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User Name Thread Name Subject Posted
GUEST,MikeOfNorthumbria (sans cookie) Why did Folk Clubs multiply in the 60s & 70s (39) RE: Why did Folk Clubs multiply in the 60s & 70s 28 Apr 16


The scene:

A bar, anywhere, any time.

The characters:

Two elderly gents, gazing dismally into half-empty beer glasses.

The Conversation:

Vladimir: 'Ah, the ... [insert item of your own choice] ... isn't like it it used to be in the Good Old Days'

Estragon: 'In another twenty years, "now" will have become the Good Old Days. But we won't know it, because we'll be gone.'


Historical Note:

At family gatherings when I was a little lad, my parents and their siblings used to reminisce endlessly about how great things were in the days 'before the war'. Later, when I read about the Great Depression, the rise of Fascism, and the drift to global disaster, I wondered how the heck Mom and Pop could have enjoyed the 1930s so much. The answer was, of course, because that was when they were young.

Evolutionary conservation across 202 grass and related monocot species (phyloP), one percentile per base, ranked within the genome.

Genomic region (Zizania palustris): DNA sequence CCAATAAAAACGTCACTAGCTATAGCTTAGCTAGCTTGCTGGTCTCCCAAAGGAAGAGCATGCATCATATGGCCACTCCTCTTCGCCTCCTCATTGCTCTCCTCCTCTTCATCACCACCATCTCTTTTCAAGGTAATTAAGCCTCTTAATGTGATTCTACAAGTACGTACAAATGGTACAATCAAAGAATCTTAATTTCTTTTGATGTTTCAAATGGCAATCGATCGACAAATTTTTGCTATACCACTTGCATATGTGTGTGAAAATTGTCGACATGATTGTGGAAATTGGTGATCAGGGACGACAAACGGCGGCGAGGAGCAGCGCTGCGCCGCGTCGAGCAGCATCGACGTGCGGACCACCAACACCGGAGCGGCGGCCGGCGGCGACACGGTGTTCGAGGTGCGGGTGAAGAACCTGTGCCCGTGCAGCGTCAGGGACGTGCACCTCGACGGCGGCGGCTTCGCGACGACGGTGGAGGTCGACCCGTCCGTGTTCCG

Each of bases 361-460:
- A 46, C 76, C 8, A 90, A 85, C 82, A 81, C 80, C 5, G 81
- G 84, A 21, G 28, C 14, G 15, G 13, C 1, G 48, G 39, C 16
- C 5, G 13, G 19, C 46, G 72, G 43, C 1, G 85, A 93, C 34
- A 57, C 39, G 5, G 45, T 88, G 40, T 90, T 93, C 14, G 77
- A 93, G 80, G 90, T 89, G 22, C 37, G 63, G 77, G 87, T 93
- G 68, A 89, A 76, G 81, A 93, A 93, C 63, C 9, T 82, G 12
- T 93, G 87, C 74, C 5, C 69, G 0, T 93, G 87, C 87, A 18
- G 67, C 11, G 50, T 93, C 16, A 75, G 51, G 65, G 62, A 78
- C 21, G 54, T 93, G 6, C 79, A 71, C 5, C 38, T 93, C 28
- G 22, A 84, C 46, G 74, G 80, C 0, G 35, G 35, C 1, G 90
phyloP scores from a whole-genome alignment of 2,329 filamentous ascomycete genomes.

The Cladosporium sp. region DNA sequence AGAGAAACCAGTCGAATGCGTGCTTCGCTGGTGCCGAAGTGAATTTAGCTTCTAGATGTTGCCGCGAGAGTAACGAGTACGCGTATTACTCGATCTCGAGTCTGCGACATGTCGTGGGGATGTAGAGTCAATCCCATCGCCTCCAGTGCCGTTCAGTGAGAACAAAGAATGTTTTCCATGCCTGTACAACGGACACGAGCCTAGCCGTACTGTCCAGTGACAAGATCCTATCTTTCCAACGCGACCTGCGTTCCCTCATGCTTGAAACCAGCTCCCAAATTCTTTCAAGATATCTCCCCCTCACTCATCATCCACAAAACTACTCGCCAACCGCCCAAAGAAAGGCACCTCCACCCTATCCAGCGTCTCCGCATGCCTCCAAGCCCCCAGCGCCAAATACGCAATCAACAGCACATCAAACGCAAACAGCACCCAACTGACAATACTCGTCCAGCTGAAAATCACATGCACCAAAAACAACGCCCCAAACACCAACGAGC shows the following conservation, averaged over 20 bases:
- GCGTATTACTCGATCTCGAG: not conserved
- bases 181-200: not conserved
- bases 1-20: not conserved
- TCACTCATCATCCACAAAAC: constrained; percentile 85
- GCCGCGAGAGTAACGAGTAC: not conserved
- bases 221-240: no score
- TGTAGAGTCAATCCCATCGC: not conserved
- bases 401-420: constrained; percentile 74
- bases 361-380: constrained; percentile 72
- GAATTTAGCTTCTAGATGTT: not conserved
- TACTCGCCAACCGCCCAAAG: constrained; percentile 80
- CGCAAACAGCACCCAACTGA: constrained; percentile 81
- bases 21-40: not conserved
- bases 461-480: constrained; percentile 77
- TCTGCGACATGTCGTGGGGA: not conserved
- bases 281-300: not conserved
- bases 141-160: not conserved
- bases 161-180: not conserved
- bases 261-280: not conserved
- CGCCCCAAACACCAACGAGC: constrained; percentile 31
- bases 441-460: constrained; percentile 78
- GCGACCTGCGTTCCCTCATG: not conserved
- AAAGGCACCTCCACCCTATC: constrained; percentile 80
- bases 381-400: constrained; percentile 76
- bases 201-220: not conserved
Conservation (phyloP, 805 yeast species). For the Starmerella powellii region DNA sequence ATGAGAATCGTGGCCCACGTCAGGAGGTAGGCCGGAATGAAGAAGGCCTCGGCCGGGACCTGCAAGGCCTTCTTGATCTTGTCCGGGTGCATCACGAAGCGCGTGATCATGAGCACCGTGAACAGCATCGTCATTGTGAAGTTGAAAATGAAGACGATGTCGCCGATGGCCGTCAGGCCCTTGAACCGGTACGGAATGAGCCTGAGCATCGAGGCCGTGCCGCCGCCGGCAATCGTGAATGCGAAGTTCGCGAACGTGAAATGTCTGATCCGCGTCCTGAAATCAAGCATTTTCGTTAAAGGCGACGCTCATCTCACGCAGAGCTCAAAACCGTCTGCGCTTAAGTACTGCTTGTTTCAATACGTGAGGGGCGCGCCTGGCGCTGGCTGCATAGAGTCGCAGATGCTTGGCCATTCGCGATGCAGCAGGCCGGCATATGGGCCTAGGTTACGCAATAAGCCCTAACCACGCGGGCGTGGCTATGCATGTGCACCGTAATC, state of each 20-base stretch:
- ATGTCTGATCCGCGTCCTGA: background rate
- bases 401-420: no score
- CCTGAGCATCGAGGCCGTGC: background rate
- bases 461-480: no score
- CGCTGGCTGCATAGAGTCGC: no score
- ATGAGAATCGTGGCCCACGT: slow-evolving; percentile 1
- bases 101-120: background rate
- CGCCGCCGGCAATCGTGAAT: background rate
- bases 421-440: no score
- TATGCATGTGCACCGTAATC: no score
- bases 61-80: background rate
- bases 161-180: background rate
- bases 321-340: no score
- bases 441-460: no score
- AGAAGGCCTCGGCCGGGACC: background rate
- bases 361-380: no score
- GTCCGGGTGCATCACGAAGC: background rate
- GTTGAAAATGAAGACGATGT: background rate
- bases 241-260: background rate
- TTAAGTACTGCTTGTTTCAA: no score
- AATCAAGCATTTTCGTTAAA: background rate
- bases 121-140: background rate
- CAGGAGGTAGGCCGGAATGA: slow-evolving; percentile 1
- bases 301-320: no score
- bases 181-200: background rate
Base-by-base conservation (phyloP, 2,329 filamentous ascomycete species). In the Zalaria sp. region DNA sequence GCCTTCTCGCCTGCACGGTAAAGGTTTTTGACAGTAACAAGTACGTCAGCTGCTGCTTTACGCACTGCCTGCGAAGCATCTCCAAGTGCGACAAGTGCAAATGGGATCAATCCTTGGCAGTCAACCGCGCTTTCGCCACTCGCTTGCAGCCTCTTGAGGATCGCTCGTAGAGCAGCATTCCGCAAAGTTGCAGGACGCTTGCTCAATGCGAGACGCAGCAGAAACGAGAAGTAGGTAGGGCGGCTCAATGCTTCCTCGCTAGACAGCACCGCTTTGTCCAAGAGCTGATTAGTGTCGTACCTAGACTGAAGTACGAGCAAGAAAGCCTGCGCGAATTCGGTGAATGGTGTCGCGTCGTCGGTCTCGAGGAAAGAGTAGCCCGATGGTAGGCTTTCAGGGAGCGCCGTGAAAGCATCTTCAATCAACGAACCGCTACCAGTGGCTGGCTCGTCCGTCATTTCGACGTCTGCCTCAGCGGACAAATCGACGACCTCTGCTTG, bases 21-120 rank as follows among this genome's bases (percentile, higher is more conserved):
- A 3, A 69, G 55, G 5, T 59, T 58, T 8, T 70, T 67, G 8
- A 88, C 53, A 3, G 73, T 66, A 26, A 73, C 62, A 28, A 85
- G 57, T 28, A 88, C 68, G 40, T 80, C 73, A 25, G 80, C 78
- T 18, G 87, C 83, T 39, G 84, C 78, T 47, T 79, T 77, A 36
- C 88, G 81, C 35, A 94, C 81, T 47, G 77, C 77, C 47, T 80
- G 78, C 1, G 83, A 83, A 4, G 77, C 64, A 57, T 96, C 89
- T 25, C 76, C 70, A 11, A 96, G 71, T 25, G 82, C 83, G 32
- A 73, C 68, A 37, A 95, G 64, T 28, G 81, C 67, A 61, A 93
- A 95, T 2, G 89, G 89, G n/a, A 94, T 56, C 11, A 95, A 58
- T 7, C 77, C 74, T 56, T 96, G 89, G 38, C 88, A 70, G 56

One thing most young people have always needed is a place to hang out - to gossip and flirt with each other - to stop being somebody else's son or daughter and become somebody in their own right. For many kids today the only place is a park bench or a bus shelter. For some it's a youth club (often run by religious evangelists or political activists seeking new recruits). And for some it's the local cafe - or if they look old enough, the local bar.

A long, long time ago, for quite a few young people, the place to hang out was a folk club. But eventually musical tastes changed, new social opportunities appeared, and most of the audience moved on, leaving the performers to entertain each other (and argue endlessly about who were the true believers and who were the heretics).

So here we are, older but not much wiser, wasting valuable time and energy reminiscing about the good old days (which in truth weren't always as good as we remember them).   Meanwhile, we are living in what will probably become the good old days of tomorrow - let's enjoy them while we still can.

Wassail!


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